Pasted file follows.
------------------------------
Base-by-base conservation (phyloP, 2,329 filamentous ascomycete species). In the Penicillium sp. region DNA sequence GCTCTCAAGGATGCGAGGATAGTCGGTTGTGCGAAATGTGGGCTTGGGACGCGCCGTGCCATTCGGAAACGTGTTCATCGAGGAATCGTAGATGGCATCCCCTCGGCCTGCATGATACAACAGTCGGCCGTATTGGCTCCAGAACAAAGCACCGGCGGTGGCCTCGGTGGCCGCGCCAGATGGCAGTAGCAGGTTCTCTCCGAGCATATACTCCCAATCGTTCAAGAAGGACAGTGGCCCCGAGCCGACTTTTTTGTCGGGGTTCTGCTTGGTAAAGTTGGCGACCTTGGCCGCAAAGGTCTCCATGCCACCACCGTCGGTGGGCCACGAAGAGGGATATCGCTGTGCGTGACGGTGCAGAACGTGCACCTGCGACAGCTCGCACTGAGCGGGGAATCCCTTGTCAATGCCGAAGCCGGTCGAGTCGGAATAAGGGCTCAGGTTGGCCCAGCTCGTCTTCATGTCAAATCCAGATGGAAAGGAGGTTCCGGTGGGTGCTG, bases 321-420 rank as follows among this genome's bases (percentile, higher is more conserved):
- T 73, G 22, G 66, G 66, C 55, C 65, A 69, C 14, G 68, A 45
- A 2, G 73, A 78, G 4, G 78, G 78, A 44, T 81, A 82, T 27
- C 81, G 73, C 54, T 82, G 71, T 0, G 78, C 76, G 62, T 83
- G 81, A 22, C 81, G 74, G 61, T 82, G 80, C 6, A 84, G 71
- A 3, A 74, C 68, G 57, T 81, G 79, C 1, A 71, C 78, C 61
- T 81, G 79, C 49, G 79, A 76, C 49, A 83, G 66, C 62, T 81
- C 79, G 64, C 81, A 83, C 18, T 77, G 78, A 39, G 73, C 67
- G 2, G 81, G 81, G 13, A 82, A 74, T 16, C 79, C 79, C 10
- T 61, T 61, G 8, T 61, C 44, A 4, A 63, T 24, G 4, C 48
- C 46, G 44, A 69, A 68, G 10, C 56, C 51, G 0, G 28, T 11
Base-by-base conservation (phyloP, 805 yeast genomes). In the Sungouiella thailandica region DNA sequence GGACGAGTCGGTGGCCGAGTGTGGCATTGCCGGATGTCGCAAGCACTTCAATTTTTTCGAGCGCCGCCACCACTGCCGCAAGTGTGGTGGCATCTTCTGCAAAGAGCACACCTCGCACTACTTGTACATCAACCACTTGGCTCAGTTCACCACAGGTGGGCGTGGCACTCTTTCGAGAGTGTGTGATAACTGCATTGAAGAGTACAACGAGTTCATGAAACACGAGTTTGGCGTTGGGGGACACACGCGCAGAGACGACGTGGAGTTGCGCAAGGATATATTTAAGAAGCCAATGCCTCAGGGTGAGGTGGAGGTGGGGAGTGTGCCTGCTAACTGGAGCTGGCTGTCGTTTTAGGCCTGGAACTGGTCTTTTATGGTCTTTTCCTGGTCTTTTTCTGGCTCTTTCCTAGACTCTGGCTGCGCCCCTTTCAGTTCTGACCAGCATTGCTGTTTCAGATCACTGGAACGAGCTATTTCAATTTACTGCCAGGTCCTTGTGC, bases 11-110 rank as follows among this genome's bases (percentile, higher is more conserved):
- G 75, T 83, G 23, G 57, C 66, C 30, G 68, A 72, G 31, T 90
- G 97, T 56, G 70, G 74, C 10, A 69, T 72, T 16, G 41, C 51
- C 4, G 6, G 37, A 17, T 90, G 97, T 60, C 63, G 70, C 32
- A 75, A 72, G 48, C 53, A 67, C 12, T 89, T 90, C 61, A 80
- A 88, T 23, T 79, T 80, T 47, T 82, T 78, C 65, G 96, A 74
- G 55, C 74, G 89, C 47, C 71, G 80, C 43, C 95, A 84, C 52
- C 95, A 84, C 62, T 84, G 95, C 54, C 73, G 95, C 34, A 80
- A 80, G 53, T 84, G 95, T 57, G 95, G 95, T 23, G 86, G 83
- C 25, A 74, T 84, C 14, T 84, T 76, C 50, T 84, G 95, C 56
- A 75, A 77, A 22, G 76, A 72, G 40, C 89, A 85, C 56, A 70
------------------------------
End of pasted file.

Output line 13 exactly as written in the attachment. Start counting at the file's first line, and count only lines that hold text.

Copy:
- G 75, T 83, G 23, G 57, C 66, C 30, G 68, A 72, G 31, T 90